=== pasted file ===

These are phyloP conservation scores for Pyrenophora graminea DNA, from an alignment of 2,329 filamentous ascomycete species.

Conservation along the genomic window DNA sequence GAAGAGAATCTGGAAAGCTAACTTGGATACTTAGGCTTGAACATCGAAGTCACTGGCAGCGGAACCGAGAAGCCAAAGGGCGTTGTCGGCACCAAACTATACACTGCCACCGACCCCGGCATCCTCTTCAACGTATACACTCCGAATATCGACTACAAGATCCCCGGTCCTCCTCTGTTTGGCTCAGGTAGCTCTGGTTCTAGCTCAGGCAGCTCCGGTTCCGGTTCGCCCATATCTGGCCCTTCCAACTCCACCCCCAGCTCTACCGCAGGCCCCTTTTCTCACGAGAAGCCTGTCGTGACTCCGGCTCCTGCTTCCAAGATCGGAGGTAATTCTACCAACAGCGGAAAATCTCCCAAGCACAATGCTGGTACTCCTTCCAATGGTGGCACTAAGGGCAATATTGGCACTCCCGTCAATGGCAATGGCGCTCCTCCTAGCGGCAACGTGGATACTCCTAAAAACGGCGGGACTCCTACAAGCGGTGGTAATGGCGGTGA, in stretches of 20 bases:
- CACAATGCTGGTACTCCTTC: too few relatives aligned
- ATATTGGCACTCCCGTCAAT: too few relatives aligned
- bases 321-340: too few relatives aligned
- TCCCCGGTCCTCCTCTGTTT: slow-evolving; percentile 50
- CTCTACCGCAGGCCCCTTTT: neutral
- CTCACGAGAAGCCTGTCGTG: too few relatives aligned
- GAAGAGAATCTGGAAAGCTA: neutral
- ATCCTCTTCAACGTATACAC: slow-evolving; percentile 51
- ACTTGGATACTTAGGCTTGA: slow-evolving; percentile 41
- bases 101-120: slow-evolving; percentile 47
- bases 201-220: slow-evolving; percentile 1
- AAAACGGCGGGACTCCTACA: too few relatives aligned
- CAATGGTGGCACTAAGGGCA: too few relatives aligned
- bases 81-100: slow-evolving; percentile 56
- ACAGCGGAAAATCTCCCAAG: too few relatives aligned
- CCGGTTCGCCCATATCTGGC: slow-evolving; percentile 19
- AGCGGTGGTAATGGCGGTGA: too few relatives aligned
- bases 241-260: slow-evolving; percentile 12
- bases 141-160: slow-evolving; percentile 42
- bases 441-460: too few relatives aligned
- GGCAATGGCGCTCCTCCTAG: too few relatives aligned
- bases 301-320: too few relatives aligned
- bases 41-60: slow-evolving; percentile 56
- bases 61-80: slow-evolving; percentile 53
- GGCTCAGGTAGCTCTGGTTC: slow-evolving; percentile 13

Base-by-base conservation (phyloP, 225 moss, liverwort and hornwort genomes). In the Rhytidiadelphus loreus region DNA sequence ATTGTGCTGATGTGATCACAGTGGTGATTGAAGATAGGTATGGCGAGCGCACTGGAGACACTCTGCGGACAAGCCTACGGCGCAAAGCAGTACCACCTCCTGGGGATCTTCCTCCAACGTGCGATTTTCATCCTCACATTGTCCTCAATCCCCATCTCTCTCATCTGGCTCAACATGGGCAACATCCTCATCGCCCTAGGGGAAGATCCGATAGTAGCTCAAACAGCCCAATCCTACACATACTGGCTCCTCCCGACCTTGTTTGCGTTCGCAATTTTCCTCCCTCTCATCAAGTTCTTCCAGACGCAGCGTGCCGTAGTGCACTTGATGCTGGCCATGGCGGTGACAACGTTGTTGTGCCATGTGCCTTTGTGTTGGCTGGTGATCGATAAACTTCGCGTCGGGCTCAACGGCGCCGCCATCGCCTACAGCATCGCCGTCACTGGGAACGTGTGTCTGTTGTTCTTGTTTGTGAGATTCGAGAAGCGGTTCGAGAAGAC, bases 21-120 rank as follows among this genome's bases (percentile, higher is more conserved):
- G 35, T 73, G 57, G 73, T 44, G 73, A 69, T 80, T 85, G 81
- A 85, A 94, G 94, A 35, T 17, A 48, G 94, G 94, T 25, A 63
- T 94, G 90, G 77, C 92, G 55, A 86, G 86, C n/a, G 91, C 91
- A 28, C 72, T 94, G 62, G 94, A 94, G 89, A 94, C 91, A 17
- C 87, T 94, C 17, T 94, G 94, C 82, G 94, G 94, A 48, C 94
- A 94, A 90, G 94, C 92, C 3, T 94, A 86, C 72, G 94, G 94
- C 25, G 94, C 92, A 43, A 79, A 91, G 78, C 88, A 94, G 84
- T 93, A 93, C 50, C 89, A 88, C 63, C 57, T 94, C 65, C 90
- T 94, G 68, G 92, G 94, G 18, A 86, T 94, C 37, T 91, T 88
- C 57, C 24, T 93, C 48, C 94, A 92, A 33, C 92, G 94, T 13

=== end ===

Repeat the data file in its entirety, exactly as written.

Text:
These are phyloP conservation scores for Pyrenophora graminea DNA, from an alignment of 2,329 filamentous ascomycete species.

Conservation along the genomic window DNA sequence GAAGAGAATCTGGAAAGCTAACTTGGATACTTAGGCTTGAACATCGAAGTCACTGGCAGCGGAACCGAGAAGCCAAAGGGCGTTGTCGGCACCAAACTATACACTGCCACCGACCCCGGCATCCTCTTCAACGTATACACTCCGAATATCGACTACAAGATCCCCGGTCCTCCTCTGTTTGGCTCAGGTAGCTCTGGTTCTAGCTCAGGCAGCTCCGGTTCCGGTTCGCCCATATCTGGCCCTTCCAACTCCACCCCCAGCTCTACCGCAGGCCCCTTTTCTCACGAGAAGCCTGTCGTGACTCCGGCTCCTGCTTCCAAGATCGGAGGTAATTCTACCAACAGCGGAAAATCTCCCAAGCACAATGCTGGTACTCCTTCCAATGGTGGCACTAAGGGCAATATTGGCACTCCCGTCAATGGCAATGGCGCTCCTCCTAGCGGCAACGTGGATACTCCTAAAAACGGCGGGACTCCTACAAGCGGTGGTAATGGCGGTGA, in stretches of 20 bases:
- CACAATGCTGGTACTCCTTC: too few relatives aligned
- ATATTGGCACTCCCGTCAAT: too few relatives aligned
- bases 321-340: too few relatives aligned
- TCCCCGGTCCTCCTCTGTTT: slow-evolving; percentile 50
- CTCTACCGCAGGCCCCTTTT: neutral
- CTCACGAGAAGCCTGTCGTG: too few relatives aligned
- GAAGAGAATCTGGAAAGCTA: neutral
- ATCCTCTTCAACGTATACAC: slow-evolving; percentile 51
- ACTTGGATACTTAGGCTTGA: slow-evolving; percentile 41
- bases 101-120: slow-evolving; percentile 47
- bases 201-220: slow-evolving; percentile 1
- AAAACGGCGGGACTCCTACA: too few relatives aligned
- CAATGGTGGCACTAAGGGCA: too few relatives aligned
- bases 81-100: slow-evolving; percentile 56
- ACAGCGGAAAATCTCCCAAG: too few relatives aligned
- CCGGTTCGCCCATATCTGGC: slow-evolving; percentile 19
- AGCGGTGGTAATGGCGGTGA: too few relatives aligned
- bases 241-260: slow-evolving; percentile 12
- bases 141-160: slow-evolving; percentile 42
- bases 441-460: too few relatives aligned
- GGCAATGGCGCTCCTCCTAG: too few relatives aligned
- bases 301-320: too few relatives aligned
- bases 41-60: slow-evolving; percentile 56
- bases 61-80: slow-evolving; percentile 53
- GGCTCAGGTAGCTCTGGTTC: slow-evolving; percentile 13

Base-by-base conservation (phyloP, 225 moss, liverwort and hornwort genomes). In the Rhytidiadelphus loreus region DNA sequence ATTGTGCTGATGTGATCACAGTGGTGATTGAAGATAGGTATGGCGAGCGCACTGGAGACACTCTGCGGACAAGCCTACGGCGCAAAGCAGTACCACCTCCTGGGGATCTTCCTCCAACGTGCGATTTTCATCCTCACATTGTCCTCAATCCCCATCTCTCTCATCTGGCTCAACATGGGCAACATCCTCATCGCCCTAGGGGAAGATCCGATAGTAGCTCAAACAGCCCAATCCTACACATACTGGCTCCTCCCGACCTTGTTTGCGTTCGCAATTTTCCTCCCTCTCATCAAGTTCTTCCAGACGCAGCGTGCCGTAGTGCACTTGATGCTGGCCATGGCGGTGACAACGTTGTTGTGCCATGTGCCTTTGTGTTGGCTGGTGATCGATAAACTTCGCGTCGGGCTCAACGGCGCCGCCATCGCCTACAGCATCGCCGTCACTGGGAACGTGTGTCTGTTGTTCTTGTTTGTGAGATTCGAGAAGCGGTTCGAGAAGAC, bases 21-120 rank as follows among this genome's bases (percentile, higher is more conserved):
- G 35, T 73, G 57, G 73, T 44, G 73, A 69, T 80, T 85, G 81
- A 85, A 94, G 94, A 35, T 17, A 48, G 94, G 94, T 25, A 63
- T 94, G 90, G 77, C 92, G 55, A 86, G 86, C n/a, G 91, C 91
- A 28, C 72, T 94, G 62, G 94, A 94, G 89, A 94, C 91, A 17
- C 87, T 94, C 17, T 94, G 94, C 82, G 94, G 94, A 48, C 94
- A 94, A 90, G 94, C 92, C 3, T 94, A 86, C 72, G 94, G 94
- C 25, G 94, C 92, A 43, A 79, A 91, G 78, C 88, A 94, G 84
- T 93, A 93, C 50, C 89, A 88, C 63, C 57, T 94, C 65, C 90
- T 94, G 68, G 92, G 94, G 18, A 86, T 94, C 37, T 91, T 88
- C 57, C 24, T 93, C 48, C 94, A 92, A 33, C 92, G 94, T 13